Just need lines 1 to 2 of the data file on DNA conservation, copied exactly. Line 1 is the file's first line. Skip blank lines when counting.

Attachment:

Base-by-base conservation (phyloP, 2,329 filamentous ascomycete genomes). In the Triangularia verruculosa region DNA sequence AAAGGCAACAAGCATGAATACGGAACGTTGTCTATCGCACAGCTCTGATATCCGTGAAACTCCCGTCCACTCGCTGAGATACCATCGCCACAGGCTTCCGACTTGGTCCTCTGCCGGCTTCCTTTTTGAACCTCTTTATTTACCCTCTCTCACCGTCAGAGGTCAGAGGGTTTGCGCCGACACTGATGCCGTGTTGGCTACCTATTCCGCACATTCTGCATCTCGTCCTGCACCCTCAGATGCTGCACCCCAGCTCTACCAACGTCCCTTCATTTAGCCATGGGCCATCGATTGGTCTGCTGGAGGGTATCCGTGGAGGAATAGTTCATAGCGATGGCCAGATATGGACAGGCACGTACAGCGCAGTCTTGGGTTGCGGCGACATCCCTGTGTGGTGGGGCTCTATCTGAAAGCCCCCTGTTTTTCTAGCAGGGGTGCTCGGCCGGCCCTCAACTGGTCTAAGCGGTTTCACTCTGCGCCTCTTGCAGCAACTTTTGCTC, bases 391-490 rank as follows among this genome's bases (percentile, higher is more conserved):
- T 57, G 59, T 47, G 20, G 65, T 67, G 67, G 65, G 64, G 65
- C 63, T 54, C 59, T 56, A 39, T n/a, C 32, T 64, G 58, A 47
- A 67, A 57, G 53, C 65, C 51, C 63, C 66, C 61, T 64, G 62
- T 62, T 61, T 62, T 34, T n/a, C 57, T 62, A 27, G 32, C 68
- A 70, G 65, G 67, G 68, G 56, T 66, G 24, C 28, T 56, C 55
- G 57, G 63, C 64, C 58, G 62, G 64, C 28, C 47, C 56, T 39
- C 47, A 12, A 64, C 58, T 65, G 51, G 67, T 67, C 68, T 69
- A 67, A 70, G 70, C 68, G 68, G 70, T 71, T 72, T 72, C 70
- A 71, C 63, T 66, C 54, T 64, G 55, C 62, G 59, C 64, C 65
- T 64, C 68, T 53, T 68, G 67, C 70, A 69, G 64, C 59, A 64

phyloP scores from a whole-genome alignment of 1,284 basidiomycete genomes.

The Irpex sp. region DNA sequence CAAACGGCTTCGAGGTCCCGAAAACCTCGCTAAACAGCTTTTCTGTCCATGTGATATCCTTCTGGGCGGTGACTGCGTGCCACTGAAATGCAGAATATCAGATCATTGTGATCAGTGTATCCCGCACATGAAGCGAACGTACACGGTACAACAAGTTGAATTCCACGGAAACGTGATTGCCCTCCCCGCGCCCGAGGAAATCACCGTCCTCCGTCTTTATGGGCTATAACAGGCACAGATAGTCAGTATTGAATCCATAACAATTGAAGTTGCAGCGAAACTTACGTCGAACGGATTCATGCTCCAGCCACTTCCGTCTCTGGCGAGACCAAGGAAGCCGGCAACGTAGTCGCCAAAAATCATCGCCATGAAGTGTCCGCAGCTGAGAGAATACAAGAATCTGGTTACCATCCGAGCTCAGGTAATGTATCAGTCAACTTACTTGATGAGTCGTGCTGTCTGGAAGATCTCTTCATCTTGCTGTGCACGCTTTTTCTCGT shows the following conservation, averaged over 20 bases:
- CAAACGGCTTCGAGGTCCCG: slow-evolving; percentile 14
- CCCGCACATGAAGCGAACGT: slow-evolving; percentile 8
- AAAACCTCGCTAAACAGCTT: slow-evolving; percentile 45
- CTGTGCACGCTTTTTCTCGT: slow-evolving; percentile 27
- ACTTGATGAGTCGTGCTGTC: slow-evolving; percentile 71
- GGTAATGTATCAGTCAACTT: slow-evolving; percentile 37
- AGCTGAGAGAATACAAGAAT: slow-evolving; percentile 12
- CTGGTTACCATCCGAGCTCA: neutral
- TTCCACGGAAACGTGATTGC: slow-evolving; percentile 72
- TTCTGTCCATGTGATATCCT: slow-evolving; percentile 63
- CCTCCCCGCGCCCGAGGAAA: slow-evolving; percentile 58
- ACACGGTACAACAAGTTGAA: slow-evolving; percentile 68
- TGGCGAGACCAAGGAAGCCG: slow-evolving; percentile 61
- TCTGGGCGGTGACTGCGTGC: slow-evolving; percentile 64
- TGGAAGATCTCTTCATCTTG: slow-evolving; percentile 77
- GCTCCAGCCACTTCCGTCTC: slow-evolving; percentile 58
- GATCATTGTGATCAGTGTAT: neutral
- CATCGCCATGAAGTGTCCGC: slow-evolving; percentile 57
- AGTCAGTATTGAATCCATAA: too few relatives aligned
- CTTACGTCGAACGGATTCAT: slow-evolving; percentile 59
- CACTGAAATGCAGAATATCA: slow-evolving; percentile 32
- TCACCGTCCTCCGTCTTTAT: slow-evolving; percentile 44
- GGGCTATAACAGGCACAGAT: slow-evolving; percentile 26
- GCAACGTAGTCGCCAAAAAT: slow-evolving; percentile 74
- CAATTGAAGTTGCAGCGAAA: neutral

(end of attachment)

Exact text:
Base-by-base conservation (phyloP, 2,329 filamentous ascomycete genomes). In the Triangularia verruculosa region DNA sequence AAAGGCAACAAGCATGAATACGGAACGTTGTCTATCGCACAGCTCTGATATCCGTGAAACTCCCGTCCACTCGCTGAGATACCATCGCCACAGGCTTCCGACTTGGTCCTCTGCCGGCTTCCTTTTTGAACCTCTTTATTTACCCTCTCTCACCGTCAGAGGTCAGAGGGTTTGCGCCGACACTGATGCCGTGTTGGCTACCTATTCCGCACATTCTGCATCTCGTCCTGCACCCTCAGATGCTGCACCCCAGCTCTACCAACGTCCCTTCATTTAGCCATGGGCCATCGATTGGTCTGCTGGAGGGTATCCGTGGAGGAATAGTTCATAGCGATGGCCAGATATGGACAGGCACGTACAGCGCAGTCTTGGGTTGCGGCGACATCCCTGTGTGGTGGGGCTCTATCTGAAAGCCCCCTGTTTTTCTAGCAGGGGTGCTCGGCCGGCCCTCAACTGGTCTAAGCGGTTTCACTCTGCGCCTCTTGCAGCAACTTTTGCTC, bases 391-490 rank as follows among this genome's bases (percentile, higher is more conserved):
- T 57, G 59, T 47, G 20, G 65, T 67, G 67, G 65, G 64, G 65